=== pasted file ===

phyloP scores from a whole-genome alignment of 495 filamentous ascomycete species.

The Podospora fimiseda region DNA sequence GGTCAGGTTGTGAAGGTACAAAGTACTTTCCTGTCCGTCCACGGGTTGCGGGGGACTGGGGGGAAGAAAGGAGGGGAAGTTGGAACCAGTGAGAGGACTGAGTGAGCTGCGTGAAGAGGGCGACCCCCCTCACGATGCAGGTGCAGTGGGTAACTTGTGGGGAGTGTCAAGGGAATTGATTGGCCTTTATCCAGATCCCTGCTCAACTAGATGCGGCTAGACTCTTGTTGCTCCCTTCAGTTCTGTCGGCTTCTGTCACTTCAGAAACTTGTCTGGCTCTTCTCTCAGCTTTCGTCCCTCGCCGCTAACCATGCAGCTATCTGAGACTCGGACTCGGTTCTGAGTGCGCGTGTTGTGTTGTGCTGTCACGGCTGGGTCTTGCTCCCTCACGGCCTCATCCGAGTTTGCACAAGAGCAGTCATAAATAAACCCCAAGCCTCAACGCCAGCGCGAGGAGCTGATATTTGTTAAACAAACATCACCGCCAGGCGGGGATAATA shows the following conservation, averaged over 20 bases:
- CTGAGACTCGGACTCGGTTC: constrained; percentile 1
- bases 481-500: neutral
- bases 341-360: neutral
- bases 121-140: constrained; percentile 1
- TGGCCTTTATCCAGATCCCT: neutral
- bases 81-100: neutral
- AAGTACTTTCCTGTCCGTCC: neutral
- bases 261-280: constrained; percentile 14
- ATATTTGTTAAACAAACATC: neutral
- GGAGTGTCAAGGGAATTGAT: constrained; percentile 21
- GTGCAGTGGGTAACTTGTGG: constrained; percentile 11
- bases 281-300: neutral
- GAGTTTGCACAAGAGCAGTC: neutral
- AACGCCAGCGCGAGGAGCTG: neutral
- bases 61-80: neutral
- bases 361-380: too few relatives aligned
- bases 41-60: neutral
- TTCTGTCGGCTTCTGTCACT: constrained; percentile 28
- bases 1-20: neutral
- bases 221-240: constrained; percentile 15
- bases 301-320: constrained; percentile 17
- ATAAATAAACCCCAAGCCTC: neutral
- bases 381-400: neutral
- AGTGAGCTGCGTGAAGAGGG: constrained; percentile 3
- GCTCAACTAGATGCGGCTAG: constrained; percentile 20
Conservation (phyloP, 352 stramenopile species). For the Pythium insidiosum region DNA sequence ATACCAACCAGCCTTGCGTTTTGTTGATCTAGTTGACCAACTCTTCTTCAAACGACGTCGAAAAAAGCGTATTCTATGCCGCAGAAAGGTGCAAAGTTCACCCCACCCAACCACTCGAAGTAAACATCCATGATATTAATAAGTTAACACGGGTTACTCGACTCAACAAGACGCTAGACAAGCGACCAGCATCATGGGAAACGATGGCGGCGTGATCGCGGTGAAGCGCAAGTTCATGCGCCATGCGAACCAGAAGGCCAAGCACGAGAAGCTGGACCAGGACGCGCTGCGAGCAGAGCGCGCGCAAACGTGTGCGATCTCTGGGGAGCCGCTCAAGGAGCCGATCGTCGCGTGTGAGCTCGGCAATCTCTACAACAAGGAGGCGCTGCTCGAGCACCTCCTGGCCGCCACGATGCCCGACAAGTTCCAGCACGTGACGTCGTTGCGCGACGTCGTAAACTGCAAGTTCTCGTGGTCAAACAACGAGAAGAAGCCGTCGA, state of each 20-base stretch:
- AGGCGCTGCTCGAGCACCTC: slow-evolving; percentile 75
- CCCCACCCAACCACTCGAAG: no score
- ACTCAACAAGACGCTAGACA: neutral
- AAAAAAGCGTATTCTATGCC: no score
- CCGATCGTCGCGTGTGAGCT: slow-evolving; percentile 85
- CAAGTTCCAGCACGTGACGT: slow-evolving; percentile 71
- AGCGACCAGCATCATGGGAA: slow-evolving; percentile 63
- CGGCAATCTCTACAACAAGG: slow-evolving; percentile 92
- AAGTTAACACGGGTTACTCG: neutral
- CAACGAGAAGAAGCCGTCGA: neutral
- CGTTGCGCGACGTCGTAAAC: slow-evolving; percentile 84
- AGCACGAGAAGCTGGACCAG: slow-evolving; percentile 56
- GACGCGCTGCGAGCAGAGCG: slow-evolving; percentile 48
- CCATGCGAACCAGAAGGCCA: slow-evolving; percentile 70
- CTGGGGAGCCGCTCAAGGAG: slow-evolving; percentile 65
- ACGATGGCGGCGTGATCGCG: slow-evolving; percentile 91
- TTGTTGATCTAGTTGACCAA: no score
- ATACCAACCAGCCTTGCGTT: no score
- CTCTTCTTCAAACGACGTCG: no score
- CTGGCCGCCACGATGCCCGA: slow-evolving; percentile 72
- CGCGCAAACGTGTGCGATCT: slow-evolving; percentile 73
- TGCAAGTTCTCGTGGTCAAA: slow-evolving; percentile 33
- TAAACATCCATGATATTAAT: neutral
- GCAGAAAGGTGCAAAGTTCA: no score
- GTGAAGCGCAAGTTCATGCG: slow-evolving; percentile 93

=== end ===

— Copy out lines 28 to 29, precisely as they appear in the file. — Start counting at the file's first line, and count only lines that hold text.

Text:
Conservation (phyloP, 352 stramenopile species). For the Pythium insidiosum region DNA sequence ATACCAACCAGCCTTGCGTTTTGTTGATCTAGTTGACCAACTCTTCTTCAAACGACGTCGAAAAAAGCGTATTCTATGCCGCAGAAAGGTGCAAAGTTCACCCCACCCAACCACTCGAAGTAAACATCCATGATATTAATAAGTTAACACGGGTTACTCGACTCAACAAGACGCTAGACAAGCGACCAGCATCATGGGAAACGATGGCGGCGTGATCGCGGTGAAGCGCAAGTTCATGCGCCATGCGAACCAGAAGGCCAAGCACGAGAAGCTGGACCAGGACGCGCTGCGAGCAGAGCGCGCGCAAACGTGTGCGATCTCTGGGGAGCCGCTCAAGGAGCCGATCGTCGCGTGTGAGCTCGGCAATCTCTACAACAAGGAGGCGCTGCTCGAGCACCTCCTGGCCGCCACGATGCCCGACAAGTTCCAGCACGTGACGTCGTTGCGCGACGTCGTAAACTGCAAGTTCTCGTGGTCAAACAACGAGAAGAAGCCGTCGA, state of each 20-base stretch:
- AGGCGCTGCTCGAGCACCTC: slow-evolving; percentile 75